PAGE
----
The Palm Springs Art Museum celebrated its 75th anniversary at a glittering event that showcased the museum’s present, past, and future while honoring Board Chairman Harold Meyerman.
Eight hundred attendees raised $1.8 million to guarantee the museum’s future.
Thanks to the planning of co chairs Harold Matzner, Barbara Keller, Roberta Holland, and Jim Casey plus the design wizadry of Shari Kelley, guests were imported into a sparkling fairytale setting. An archway of thousands of twinkling lights, a white carpet, and standing Lucite pillars framed the entrance from the curb to the Ballroom. (Yes, it was the Palm Springs Convention Center, but it was not recognizable).
Inside, guests greeted one another and Fe Zandi received compliments for the magnificent gowns she had created for Donna MacMillan and Dorothy Meyerman, wife of board chairman Harold Meyrman.
Board members congratulated Carol Frankel Cohen for the fine job she did as creative director and Author of the 75-year history of the museum, one of two beautiful books on the museum history and art content given each guest.
In the dining room, art was everywhere – on video screens with images of the art found in the museum. The screens were used to showcase the museum’s collections, its supporting councils, and to thank all major donors starting with Double Diamond contributors Harold Matzner and Donna MacMillan; Diamond donors the AMG Foundation, Annette Bloch, Helene Galen, JoAnn McGrath, Dorothy and Harold Meyerman, Stacey and Greg Renker, Faye and Herman Sarkowsky, Arlene Schnitzer, the Wells Fargo Foundation, and Platinum contributors Katherine and Judd Malkin. Gold and Silver donors were also listed with equal importance on the screen.
Large white orchids and roses served as table centerpieces placed on white sequence cloths. There was excitement at the tables about the success of the new Palm Springs Art Museum in Palm Desert and the Architectural Design Center that will open next fall.
But most of the praise was given to Harold Meyerman, who was credited with taking the museum from financial disaster when he became board chair to its current stability with millions set aside in reserves to safeguard the museum’s future.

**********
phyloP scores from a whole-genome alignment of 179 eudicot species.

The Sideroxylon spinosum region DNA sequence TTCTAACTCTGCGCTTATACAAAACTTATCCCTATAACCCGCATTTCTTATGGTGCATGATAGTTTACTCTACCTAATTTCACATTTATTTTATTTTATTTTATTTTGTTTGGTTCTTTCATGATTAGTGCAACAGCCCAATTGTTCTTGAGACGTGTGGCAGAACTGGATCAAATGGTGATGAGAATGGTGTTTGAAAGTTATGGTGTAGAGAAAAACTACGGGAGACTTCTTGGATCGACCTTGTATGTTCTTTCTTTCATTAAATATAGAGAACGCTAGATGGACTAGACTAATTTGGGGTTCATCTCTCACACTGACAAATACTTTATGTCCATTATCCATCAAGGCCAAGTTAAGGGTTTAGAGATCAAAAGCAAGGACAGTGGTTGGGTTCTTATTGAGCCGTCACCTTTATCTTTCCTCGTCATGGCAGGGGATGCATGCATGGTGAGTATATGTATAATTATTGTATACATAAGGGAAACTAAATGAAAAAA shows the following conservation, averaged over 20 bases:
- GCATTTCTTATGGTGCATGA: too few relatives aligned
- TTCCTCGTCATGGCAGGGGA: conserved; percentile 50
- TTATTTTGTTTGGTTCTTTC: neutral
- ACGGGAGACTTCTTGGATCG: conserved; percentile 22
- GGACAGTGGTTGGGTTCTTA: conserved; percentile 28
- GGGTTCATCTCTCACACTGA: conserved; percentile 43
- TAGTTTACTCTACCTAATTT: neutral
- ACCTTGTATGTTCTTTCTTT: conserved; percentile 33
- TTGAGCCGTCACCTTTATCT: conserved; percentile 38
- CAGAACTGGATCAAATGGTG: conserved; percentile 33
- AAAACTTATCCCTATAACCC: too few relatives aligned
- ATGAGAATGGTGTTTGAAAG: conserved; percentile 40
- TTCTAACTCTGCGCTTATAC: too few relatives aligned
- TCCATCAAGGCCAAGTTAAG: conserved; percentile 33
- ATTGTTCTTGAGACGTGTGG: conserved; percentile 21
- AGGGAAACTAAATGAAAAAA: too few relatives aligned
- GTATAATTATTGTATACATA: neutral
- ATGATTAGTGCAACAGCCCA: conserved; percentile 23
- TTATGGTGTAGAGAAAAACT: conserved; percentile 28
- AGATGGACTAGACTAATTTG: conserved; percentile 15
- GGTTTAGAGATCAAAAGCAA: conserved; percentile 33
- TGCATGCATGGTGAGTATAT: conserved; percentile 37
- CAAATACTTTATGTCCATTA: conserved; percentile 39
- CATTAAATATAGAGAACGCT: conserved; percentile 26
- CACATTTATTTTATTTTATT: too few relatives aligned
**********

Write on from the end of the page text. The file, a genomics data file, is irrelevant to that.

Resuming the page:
Sprinkled between the short speeches and video praise for each of the museum councils was a stand-out performance by Live It Up Productions. Their renditions blended with the art on the screens, starting with Les Miserables led by two of the singers who began from the audience and made their way to the stage, later joined by the entire troop on stage. Staging and production by Richard De Santis was perfection as Live It Up Productions created live art on stage that came to life in both song and dance.
This stunning show, with 12 Broadway accredited performers, included a reenactment of the famous work by Georges Seurat in the musical Sunday in the Park with George. The finale found the performers coming out from behind the screen as the Seurat park scene lifted.
Stephanie J. Block, Tony nominated singer, ended on a high note with the Live It Up performers behind her.
The evening was comparable to any admired event in New York City, San Francisco, or Washington D.C. – just as art at Palm Springs Art Museum, made possible through gifts and loans from distinguished supporters, rivals collections found in large urban area museums.